First time dog buyers – when should you do this?
I’ve just been reading about how difficult it is to understand what it’s like to not know something. Apart from a few years at university (when I had a cat) and then living in shared rented houses (with another cat), I have always had at least one dog in my home. So understanding the challenge of buying your first dog is an alien concept to me.
This week I have received an enquiry for a puppy, as I do most weeks. This week’s person said the following:
“I wondered if you had a litters planned or available. We are a family living in London. I have grown up with dogs and we’ve been desperate to get a family dog but we’ve been waiting for our youngest child to be old enough! he’s now 3 so we feel we’re ready! I look forward to hearing from you.”
My reply was sadly unenthusiastic, as I recommended that she wait a bit longer still. It is really frustrating living without a dog, I know. I was lucky enough to be able to take on one of my mum’s, aged 8, when my sons were babies, which was great as I didn’t have a puppy and they grew up with a dog from the start. We got a puppy when the boys were aged 5 and 3 and it was hard work! I didn’t give Buzz the time he deserved and he was never that great. He adored the boys, but they completely ignored him and he was nippy with other children.
I have sent pups to homes with children this young, but again, it hasn’t always been that successful. One was re-homed and one became ill and was put to sleep, which was really traumatic for the family.
When it does work
Despite my misgivings, it does sometimes work fantastically well and the puppy brings joy to the family. What are the criteria for it being a success? In my opinion, it works well when:
- Lots of research is done before getting a puppy
- A well bred and socialised puppy is chosen
- The person who is the primary carer of the dog has plenty of time, energy and enthusiasm to work with their puppy
- Both the adults in the partnership support that time and energy needed and are both consistent with their behaviour towards the dog
- Children in the household are ‘sensible’. This means they understand the basic rules for being around their puppy, giving it space and leaving it alone when it is eating, or tired, or just doesn’t wanted to be squeezed or picked up. See the Children and Dogs page for more details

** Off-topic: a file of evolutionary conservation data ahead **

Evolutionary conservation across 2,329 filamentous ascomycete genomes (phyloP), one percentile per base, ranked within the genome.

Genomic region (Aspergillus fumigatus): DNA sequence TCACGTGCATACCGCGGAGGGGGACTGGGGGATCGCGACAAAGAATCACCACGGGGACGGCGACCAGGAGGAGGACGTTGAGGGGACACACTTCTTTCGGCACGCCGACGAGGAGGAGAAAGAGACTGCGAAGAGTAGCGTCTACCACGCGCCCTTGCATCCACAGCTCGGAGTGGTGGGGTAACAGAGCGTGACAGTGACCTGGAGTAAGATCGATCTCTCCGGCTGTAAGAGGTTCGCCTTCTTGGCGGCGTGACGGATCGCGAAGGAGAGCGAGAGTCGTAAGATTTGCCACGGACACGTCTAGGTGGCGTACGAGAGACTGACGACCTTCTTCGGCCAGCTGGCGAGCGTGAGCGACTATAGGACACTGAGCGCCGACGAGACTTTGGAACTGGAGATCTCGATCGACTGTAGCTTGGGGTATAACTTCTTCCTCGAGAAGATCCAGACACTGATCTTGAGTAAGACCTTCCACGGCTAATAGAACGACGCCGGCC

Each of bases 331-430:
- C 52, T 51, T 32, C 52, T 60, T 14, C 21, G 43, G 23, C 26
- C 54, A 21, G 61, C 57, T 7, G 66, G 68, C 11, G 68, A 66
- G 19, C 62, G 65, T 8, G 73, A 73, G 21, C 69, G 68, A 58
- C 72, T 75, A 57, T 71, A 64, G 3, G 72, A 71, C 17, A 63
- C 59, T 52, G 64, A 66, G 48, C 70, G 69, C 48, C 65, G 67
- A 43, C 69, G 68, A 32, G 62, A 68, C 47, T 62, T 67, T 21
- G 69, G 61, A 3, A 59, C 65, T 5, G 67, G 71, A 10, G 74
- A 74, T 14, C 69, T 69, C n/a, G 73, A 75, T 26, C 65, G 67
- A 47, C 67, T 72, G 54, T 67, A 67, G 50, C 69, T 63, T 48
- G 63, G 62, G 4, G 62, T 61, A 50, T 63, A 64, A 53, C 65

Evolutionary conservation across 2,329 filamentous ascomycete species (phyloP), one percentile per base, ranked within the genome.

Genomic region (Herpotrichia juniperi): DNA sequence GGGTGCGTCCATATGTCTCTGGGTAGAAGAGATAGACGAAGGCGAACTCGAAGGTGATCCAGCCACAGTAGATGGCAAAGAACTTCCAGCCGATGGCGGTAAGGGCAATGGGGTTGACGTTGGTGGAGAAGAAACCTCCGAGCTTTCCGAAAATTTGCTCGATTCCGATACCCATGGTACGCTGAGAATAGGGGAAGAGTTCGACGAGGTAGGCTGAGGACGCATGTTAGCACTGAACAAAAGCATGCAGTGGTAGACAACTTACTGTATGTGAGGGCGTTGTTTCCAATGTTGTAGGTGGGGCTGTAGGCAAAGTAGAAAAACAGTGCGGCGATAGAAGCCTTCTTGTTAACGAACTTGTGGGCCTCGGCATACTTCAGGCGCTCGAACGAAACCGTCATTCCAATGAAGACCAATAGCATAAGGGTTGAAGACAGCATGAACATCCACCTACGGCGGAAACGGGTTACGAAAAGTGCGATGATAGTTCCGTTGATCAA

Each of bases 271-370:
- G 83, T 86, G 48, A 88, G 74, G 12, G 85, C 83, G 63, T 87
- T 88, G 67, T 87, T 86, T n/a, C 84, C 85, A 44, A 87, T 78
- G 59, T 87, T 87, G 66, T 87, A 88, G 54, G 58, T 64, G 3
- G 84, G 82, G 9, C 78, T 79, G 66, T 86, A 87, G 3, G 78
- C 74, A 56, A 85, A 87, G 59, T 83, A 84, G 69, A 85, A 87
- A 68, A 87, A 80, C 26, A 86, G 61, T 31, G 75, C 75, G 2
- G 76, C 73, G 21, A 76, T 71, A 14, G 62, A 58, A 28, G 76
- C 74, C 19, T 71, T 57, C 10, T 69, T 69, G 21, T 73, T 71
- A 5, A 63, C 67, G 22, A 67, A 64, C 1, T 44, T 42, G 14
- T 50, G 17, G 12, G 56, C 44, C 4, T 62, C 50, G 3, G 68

The right environment
So it’s not really about the actual ages of the children, so much as their attitude towards the dog and the way that the parents manage this. My mistake with Buzz was that I didn’t encourage the boys to engage with him. I should have got them to take his lead when we went for walks, give him a bit of a cuddle or a stroke. It would have been great if they had fed him from time to time.
That wasn’t how I was brought up – we were taught to mainly ignore the dogs and to leave them alone. They were just there, part of the furniture. As a teenager I became responsible for their care, just as I became responsible for the care of my baby sister.
Childhood experience not required
Is it important to have had a dog as a child when getting your first family dog? Again, it’s hard for me to answer this, because I was always around dogs, they were part of our home. But as I have just said, that experience was not the same as the experience I have had as an adult owning dogs; far from it.
I think the important things is to be realistic about your childhood experiences and to remember that however much you think you knew your dog, you weren’t its primary carer and were not the one making the difficult decisions.
I think the main thing to consider when getting your first family dog is to be realistic about it. It definitely won’t be easy!
Don’t get a dog if:
- you already have a busy life, with a hectic household, full of comings and goings
- there are long periods most days with no-one in the house. You can get a dog walker to come in, but if you have a busy family that is just another thing to manage
- you can’t agree what kind of dog you want
- the children basically want something fluffy and cuddly, rather than a biting, chewing, weeing and pooing machine
- you and your partner sometimes argue about how to manage your children. If you do this, you will never agree about how to manage your dog
- money is tight – dogs are expensive!
- you take lots of foreign holidays
First dog, best dog?
Just like a first child, your first dog as an adult will undoubtedly have a very special place in your heart. And just like with your first child, you will learn from your mistakes. Is it worth it? Of course! Dogs are ALWAYS life enriching experiences – they are the better part of us.
There is plenty of information and advice on this site to help you on your journey, including 10 common mistakes made by new dog owners?
Ask for help?
You are very welcome to CONTACT ME to ask for my advice. I can help you with a variety of issues and problems around getting a dog and suggestions for tackling training issues. Go to the What Dog? page for more information on my new service.
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